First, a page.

"Hidden gem" are probably two of the most overused words in the foodophile vocabulary.
So it was really refreshing to find a restaurant that literally was just that: Hidden and a Gem.
Let me explain...
One of Osaka's most famous landmarks is the Umeda Sky Building - this towering structure and it's "Sky Garden" (not really a garden, more of a 360-degree viewing deck) offers a stunning bird's eye view of the city. In the basement of this building lies a very strange food hall unlike any I have ever seen before. No bright lights and busy tables swarming with shoppers and tourists here. Instead, when you head down into the basement you are faced with a series of dim (well, that is being generous - dark is more like it!) alleyways that wind their way around in the style of a traditional Japanese village. It may sound very tourist-trap-like but to be honest it doesn't seem like it as it is near deserted.
Or I should say, looks deserted.
I had read about Okonomiyaki Kiji restaurant on several blogs as the best place to try Osaka's famous savoury pancakes - Okonomiyaki. So after a few pointless rounds of wandering - all the signs were in Japanese and not a soul in sight to point us in the right direction - we finally found what seemed like a promising sign. It showed the do-it-yourself hot plate that is used to cook okonomiyaki to your liking.
On poking our head in, we were told this wasn't the place we were looking for but one of the staff said he will take us to the other restaurant (very obliging in showing us around to the competition - but he did it with the calm resignation of someone who seemed like he had done this many times before.)
We were deposited in front of a restaurant that by all appearances looked shut. Our handy guide disappeared and we were left wondering what to do - until a woman passing by urged us to slide open the door, enthusiastically reassuring us that Okonomiyaki Kiji was indeed open.
And there it was. A true hidden gem. There would have been no way of knowing it was there if we weren't ushered straight into the door.
The cheerful old owner welcomed us with a big grin, gestured at us to wait behind the line of people already looking to get seated in this tiny rabbit hole and after determining where we were from. "India? Ok, vegetarian only? Beef ok? Pork ok?" rapidly started mixing up the okonomiyaki batter (a mix of flour, yam and egg with various toppings - Okonomiyaki literally means "okonomi - what you like" + "yaki - fried").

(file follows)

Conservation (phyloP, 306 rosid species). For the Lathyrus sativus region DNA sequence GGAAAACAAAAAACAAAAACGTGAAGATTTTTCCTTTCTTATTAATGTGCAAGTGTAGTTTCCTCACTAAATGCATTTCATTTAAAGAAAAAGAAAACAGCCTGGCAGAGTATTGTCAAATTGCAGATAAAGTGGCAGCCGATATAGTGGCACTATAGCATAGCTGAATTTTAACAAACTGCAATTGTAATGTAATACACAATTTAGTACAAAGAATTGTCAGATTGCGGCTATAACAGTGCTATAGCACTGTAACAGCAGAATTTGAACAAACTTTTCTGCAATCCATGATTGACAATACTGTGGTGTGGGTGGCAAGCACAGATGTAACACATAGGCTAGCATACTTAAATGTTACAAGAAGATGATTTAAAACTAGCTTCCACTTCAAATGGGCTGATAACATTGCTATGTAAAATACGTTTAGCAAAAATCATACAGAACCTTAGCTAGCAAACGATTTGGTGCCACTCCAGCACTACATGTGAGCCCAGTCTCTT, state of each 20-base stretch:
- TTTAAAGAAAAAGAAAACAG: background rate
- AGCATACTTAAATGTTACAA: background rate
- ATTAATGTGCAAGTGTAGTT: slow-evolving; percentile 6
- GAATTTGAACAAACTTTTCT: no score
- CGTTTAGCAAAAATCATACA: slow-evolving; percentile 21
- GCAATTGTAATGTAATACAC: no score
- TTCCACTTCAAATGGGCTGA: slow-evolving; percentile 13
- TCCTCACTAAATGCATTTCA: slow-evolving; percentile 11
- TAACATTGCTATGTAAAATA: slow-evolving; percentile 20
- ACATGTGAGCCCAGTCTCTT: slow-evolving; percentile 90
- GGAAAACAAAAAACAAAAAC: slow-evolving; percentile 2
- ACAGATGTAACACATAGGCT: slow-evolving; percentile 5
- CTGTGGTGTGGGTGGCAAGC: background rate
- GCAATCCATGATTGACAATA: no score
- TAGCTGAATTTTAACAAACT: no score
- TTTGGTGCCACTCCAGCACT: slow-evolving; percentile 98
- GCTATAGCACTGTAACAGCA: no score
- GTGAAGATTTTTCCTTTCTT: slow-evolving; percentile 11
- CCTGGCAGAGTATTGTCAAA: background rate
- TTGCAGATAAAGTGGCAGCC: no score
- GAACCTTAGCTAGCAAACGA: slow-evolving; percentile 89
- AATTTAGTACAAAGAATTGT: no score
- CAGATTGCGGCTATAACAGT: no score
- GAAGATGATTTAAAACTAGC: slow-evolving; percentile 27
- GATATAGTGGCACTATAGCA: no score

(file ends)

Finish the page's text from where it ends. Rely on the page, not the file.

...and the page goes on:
On a trip that was literally star-studded by an unbelievably high number of exceptional dining experiences, eating at Okonomiyaki Kiji was definitely one of the best. And it was definitely the most inviting.
We were lucky to get prime seats at the counter. The patron plopped the pancake onto the sizzling teppan hot plate in front of us and then proceeded to cook it on both sides, flipping it with an iron spatula which is also the eating instrument of choice for this plump pancake.
As instructed "no slicing". The owner deftly demonstrated the best way to attack the okonomiyaki - quick firm jabs with the sharp edge of the spatula to cut the pancake into wedges before scooping it up with the flat side and shoveling it straight into our mouths - perfect!
The okonomiyaki is usually filled with shredded cabbage, dashi, spring onion, shrimp, squid, bacon-like fatty pork belly, thin strips of beef - as the name says, whatever you like - and once done is covered with thick, sweet otafuku sauce, aonori (seaweed flakes), katsuobushi (bonito flakes) and Japanese mayonnaise. Where has this pancake been all my life? It is one of the most delicious things I have ever tasted.
Osaka residents are people after my own heart. Literally, everyone in Osaka is eating - all the time! They even have a word for it "kuidaore" which means "eat until you drop".
The city definitely embraces its kuidaore culture whole-heartedly. Osaka is filled with lines of locals waiting to get their hit of takoyaki (fried octopus in batter balls), smoky and sweet roasted snow crab, slivers of fugu fish, melt-in-your-mouth wagyu short ribs... cheesy tarts, sweet soya-sauce filled mochi... you really don't know where to start or end.
For the best round up of Osaka's unbelievably delicious street food culture, there are few places to match Dotonbori. With its crazy moving giant crab and octopus shop signs and even crazier jingles of "Ya Ya Takoyaki" sung to the tune of "Alleluia", Dontonbori is heaven on a plate for any foodie heading to Osaka.
I can't wait to go back!
Click through the gallery for some of my highlights of Osaka's best eating out district.
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